Ask any small business owner in Seattle like us about the big long-term challenges to their company, and we’ll tell you some version of the same thing:
We worry that our employees won’t be able to afford to live in Seattle.
One effect of being the fastest growing city over the last decade and skyrocketing housing costs is that it’s made it harder and harder for hourly workers like our employees to live in the same communities where they work. Think about your barista, your server at your favorite restaurant, or the nursing assistant at your doctor’s office. Too many of them have been pushed out of the same communities they serve. For many, getting to work now means an expensive, long and frustrating commute into Seattle.
That’s why we believe the city and our region needs to do more to invest in housing, especially near transit.
Mayor Jenny Durkan’s “Fare Share” plan for Uber and Lyft is a step in the right direction. As small business owners, here’s why we support it:
First, it would ensure Uber and Lyft follow the same wage regulations we as small business owners have been following for several years. With this proposal, Uber and Lyft drivers would make at least a minimum wage after expenses. No worker in Seattle should earn below the minimum wage.
Second, it would invest in transit and transportation projects — including fully funding the downtown Center City Connector, so more of our employees can get around Seattle on a new connected streetcar network.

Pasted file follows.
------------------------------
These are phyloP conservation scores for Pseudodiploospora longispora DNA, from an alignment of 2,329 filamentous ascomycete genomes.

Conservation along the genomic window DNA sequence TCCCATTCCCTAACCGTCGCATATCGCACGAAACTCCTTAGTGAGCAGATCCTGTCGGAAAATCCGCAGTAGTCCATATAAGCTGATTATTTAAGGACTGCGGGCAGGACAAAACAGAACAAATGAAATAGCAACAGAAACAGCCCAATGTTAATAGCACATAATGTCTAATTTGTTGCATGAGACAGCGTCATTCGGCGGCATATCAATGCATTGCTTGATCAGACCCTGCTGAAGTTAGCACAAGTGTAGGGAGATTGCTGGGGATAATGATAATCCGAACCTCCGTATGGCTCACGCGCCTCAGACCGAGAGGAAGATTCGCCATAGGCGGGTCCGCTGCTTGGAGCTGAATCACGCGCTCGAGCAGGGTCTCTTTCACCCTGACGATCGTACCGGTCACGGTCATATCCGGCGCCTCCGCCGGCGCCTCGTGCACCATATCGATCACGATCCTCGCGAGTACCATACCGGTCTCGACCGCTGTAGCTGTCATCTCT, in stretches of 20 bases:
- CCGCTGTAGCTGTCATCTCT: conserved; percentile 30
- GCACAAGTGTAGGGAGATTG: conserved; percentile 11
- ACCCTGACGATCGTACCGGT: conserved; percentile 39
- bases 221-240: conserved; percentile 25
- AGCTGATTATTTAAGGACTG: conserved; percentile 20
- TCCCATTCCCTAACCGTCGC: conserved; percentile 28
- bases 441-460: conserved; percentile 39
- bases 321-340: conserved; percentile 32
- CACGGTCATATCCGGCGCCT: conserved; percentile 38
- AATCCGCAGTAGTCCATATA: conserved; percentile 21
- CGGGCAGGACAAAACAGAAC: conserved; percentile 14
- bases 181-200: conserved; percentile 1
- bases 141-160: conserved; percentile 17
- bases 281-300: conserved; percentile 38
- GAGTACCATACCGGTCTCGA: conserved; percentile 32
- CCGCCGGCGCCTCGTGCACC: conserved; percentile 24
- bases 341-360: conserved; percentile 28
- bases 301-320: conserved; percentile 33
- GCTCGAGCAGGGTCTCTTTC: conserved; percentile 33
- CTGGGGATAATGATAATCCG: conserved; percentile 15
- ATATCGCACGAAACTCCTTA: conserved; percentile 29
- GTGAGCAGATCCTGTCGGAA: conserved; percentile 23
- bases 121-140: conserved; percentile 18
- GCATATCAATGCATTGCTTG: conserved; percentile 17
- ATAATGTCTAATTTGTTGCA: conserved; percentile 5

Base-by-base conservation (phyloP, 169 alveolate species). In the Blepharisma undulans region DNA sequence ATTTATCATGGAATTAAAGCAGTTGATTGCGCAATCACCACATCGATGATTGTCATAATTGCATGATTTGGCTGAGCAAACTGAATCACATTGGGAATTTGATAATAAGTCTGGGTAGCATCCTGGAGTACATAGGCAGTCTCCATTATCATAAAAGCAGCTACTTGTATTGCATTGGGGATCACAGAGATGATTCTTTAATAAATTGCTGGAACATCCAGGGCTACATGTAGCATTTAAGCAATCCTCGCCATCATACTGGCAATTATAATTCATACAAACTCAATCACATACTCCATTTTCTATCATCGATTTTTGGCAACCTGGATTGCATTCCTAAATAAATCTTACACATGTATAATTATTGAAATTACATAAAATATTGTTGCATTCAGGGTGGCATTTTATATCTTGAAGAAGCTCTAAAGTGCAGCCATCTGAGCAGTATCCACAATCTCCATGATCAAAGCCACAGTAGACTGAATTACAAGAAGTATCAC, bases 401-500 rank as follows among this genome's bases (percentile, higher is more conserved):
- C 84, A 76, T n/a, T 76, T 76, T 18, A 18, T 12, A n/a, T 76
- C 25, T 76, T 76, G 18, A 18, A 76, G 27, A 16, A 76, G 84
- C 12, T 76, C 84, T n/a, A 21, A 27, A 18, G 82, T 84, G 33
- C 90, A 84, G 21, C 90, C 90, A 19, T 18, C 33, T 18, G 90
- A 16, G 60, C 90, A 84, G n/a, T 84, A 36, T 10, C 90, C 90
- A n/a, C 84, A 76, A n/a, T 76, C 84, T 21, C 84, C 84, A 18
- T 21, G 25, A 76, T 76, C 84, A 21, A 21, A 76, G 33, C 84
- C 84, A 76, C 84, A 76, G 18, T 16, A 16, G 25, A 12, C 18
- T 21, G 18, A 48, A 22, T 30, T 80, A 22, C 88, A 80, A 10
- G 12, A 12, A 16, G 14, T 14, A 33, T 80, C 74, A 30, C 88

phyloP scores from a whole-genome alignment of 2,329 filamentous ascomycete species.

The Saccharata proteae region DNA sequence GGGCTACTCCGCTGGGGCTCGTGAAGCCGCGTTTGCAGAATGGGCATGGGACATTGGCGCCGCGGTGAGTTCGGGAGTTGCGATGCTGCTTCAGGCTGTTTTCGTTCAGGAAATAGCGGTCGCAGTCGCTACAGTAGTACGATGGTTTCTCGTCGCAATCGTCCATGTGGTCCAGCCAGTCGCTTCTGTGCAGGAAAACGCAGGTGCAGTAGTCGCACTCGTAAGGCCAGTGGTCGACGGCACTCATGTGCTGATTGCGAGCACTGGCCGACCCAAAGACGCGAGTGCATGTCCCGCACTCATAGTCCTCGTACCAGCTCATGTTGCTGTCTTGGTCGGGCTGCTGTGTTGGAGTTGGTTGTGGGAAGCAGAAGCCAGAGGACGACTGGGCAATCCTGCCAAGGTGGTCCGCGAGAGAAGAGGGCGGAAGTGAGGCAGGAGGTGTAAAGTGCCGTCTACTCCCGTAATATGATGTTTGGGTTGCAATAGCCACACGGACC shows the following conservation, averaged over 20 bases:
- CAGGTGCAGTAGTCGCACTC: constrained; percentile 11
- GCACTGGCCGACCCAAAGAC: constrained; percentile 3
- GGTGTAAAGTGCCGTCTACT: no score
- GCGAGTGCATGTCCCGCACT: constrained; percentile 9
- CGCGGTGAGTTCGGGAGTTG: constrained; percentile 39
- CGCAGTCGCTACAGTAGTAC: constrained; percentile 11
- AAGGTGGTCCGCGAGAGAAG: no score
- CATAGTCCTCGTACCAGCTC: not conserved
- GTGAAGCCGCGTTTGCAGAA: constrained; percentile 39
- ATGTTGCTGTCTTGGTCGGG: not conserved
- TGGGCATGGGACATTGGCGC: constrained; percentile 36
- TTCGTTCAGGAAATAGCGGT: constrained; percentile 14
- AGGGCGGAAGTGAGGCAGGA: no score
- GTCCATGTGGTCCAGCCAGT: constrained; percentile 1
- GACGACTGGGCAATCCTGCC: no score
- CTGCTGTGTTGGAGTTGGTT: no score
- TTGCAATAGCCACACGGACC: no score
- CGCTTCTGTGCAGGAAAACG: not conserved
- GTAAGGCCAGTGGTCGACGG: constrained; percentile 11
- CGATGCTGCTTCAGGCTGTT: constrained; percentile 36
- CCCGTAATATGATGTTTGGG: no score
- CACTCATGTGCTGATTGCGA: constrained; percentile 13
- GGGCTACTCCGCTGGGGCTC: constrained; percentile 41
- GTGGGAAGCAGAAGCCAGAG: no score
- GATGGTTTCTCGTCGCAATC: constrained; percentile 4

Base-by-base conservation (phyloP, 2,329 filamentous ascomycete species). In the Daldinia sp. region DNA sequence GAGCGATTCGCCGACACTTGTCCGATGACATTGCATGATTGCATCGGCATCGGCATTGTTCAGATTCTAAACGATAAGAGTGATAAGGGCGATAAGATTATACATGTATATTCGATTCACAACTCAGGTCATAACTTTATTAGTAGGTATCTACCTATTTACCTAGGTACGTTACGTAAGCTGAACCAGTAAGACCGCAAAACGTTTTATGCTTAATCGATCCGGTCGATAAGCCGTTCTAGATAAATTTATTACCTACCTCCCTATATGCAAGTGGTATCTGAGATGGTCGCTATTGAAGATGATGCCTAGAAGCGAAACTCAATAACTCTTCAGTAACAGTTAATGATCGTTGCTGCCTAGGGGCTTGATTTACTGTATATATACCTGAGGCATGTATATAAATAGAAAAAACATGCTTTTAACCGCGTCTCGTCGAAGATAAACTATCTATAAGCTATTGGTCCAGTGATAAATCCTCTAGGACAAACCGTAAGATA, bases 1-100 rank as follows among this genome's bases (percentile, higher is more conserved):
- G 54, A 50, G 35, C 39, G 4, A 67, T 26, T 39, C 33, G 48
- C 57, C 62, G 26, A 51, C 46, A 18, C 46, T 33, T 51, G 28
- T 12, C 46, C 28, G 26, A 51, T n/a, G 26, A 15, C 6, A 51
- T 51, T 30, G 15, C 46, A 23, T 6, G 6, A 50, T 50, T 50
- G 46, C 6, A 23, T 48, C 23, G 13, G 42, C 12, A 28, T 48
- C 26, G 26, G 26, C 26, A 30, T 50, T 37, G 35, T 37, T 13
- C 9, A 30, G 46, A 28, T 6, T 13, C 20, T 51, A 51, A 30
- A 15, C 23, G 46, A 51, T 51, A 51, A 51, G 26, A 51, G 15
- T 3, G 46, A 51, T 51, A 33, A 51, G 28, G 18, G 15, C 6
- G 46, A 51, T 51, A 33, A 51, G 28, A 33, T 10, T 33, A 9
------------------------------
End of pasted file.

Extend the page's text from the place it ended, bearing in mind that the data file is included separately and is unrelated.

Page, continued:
Third, and most importantly for us, it would ensure that the city can support more than 500 new affordable homes near transit for people earning between $15 and $25 per hour — people like our employees.
Trust us: As small business owners, we appreciate the positive impact that Uber and Lyft have had on Seattle. Just as we use them, so do our customers. Last year, Uber and Lyft were responsible for 24 million rides according to city of Seattle data. And just as cities like Chicago have done, we can have a modest charge on Uber and Lyft rides, invest that revenue in housing, including housing near transit for workers, and continue to see Lyft and Uber grow in this market and succeed as billion-dollar companies.
The mayor’s proposal includes a small additional charge of 51 cents, which will fund housing, transit and protections for drivers. Currently the city of Seattle charges 24 cents per ride to fund wheelchair accessible taxis and regulate the ride-share industry. This modest increase will generate more than $133 million in revenue to fund some of the city’s most pressing priorities.
Putting Mayor Durkan’s Fare Share plan into action alone won’t solve all of Seattle’s housing affordability and workforce challenges. The city still needs to do more to support small businesses, to address the impact of homelessness, and to build more low- and middle-income housing.
But the Fare Share plan will move us down the road toward once again being a city where our small business employees can afford to actually live in the same communities as their customers. That’s a future we need, and a step worth taking.
It’s time for a Fare Share in Seattle.
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